Now that the major building works on Hope’s Creative Campus are complete, the Capstone building has opened and the Cornerstone has been re-organised so that the ground floor foyer is now almost exclusively gallery space. They certainly need the extra space for all the display cabinets housing these lovely large, vibrant ceramic pieces.
Taylor has made lustre ceramics for most of his life, gaining a worldwide reputation; his work being represented in collections such as The Victoria and Albert Museum, Los Angeles County Museum and The Alhambra Museum in Spain. This exhibition is the first major national touring exhibition of his work.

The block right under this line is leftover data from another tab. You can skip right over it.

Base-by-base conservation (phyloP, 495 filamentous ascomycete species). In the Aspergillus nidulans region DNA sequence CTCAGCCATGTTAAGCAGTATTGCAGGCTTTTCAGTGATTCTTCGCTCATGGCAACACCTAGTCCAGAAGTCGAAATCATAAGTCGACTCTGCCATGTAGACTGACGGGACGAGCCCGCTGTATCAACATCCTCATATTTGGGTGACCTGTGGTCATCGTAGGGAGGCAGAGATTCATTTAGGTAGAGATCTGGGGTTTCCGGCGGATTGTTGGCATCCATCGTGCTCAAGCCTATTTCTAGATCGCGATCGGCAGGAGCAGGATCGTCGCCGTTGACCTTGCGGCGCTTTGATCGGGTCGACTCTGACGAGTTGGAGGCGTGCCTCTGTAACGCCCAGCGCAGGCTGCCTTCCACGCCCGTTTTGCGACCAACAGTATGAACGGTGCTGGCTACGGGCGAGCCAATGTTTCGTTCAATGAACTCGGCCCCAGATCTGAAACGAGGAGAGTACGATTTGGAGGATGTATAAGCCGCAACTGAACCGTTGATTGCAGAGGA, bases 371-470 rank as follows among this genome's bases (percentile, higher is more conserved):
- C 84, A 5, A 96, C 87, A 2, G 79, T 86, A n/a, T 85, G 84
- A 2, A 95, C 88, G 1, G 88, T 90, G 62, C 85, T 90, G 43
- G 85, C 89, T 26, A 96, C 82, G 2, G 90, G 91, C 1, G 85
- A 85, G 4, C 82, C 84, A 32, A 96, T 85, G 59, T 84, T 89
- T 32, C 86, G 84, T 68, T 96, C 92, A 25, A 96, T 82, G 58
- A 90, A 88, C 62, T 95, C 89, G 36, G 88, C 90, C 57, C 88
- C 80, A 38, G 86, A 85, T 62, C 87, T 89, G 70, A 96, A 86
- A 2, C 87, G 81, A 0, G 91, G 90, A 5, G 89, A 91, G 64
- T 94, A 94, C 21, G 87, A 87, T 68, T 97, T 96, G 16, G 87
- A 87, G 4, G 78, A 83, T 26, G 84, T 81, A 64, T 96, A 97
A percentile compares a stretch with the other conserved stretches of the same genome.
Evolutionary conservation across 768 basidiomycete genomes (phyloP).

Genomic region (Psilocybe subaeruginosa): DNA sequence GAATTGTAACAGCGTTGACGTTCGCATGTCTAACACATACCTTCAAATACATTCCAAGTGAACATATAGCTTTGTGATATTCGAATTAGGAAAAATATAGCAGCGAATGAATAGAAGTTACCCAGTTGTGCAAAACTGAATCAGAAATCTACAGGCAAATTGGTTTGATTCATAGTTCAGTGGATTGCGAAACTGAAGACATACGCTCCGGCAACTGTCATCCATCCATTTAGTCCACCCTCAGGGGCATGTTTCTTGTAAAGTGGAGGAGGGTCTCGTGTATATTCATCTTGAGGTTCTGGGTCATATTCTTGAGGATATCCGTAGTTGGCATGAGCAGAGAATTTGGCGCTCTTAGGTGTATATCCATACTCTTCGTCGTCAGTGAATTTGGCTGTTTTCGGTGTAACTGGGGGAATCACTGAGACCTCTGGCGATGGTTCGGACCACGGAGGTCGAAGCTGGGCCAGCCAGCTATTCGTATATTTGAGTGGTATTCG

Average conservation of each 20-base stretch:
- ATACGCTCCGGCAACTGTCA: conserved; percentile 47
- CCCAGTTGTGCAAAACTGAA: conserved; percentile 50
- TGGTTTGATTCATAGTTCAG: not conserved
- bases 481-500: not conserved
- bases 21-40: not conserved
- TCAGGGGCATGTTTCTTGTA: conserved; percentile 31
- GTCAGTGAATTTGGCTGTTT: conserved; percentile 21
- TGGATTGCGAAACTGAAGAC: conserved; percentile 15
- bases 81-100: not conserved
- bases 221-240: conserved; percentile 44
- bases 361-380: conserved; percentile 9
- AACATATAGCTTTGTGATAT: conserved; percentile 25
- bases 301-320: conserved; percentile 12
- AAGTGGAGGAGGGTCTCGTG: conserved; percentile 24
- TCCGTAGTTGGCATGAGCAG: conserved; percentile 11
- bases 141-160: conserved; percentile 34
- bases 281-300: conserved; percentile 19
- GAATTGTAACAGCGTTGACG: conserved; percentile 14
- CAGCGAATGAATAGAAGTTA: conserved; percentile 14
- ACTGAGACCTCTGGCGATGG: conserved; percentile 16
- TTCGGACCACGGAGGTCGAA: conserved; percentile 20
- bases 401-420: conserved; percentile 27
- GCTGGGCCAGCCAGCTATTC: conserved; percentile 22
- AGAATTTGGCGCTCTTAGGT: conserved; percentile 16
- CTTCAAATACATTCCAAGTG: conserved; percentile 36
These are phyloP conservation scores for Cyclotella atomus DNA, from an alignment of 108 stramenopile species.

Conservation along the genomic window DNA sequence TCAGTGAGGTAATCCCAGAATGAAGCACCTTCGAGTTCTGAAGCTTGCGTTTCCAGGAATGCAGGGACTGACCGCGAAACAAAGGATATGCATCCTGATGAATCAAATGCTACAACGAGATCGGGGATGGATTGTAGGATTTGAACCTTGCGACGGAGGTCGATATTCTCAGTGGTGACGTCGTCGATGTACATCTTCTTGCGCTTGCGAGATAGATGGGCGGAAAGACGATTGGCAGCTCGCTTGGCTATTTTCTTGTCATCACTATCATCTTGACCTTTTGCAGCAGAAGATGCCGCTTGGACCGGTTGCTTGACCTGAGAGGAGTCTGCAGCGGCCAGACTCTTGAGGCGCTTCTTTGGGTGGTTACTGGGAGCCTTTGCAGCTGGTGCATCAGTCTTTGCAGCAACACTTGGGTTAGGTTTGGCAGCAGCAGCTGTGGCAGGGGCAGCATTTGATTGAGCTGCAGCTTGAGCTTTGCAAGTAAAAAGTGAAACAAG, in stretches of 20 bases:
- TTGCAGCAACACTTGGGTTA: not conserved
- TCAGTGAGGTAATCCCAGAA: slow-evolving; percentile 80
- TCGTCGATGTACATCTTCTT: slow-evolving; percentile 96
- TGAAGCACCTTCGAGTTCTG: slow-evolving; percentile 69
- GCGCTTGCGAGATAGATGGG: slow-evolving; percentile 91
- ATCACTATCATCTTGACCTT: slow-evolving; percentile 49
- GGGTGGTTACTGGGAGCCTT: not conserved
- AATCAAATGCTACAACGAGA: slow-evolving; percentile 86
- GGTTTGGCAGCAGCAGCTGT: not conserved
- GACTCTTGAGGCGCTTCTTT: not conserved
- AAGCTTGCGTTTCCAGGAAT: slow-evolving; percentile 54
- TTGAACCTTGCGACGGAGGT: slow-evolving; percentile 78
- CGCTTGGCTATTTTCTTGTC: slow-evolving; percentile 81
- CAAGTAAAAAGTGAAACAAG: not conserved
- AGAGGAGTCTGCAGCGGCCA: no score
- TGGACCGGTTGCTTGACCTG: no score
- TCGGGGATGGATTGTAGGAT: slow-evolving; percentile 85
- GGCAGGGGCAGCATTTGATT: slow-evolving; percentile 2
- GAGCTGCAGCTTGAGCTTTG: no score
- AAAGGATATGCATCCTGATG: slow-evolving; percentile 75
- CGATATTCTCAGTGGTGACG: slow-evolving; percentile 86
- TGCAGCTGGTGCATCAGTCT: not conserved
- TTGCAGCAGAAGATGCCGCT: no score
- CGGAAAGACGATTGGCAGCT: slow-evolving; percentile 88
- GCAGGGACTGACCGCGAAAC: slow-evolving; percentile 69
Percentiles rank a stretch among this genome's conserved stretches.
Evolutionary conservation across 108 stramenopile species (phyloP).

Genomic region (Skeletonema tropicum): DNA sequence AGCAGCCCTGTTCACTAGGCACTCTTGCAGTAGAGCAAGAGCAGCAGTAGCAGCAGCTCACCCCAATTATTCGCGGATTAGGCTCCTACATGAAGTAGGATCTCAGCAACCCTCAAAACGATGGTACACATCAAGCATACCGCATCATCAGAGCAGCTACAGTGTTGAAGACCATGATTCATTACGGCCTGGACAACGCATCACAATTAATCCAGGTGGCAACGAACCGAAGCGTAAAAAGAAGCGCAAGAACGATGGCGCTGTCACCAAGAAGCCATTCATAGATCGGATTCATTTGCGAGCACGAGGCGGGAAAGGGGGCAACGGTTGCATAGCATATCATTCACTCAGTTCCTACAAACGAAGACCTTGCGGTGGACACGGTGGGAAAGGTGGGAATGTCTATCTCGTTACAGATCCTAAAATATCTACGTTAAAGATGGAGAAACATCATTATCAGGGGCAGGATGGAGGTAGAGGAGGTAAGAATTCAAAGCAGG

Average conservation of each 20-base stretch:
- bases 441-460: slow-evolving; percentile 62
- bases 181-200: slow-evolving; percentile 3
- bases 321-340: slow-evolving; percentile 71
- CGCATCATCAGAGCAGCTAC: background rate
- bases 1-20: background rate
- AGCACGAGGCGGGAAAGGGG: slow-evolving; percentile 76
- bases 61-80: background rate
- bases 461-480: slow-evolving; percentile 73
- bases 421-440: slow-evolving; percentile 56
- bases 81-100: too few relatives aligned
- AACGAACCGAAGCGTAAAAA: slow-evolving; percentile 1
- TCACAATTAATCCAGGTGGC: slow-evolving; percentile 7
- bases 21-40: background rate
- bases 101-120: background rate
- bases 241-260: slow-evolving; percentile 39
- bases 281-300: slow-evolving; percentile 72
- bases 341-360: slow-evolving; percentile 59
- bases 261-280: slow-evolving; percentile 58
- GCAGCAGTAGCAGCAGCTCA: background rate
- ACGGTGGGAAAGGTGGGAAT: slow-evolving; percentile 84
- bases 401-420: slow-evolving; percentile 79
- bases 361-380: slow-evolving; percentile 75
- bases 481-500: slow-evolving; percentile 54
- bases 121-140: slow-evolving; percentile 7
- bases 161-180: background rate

Taylor’s lustre ware ceramics are all about the rich, glowing colours that this often risky firing process produces. The simple vessels and bowls are soaked in deep blues, red and golds, which ripple and drip across their surface, reflecting the Cornish landscape, where he lives. Taylor is self taught, having found the lustre ware technique by accident, and has continued experimenting with it ever since, even to the extent of making his own glazes to produce one-off colours.
The current show includes new work as well as older pieces dating back to the 1980s. Viewers can trace the evolution of his aesthetic from early floral patterns to more abstract vessels and bowls and the most recent sculptural forms.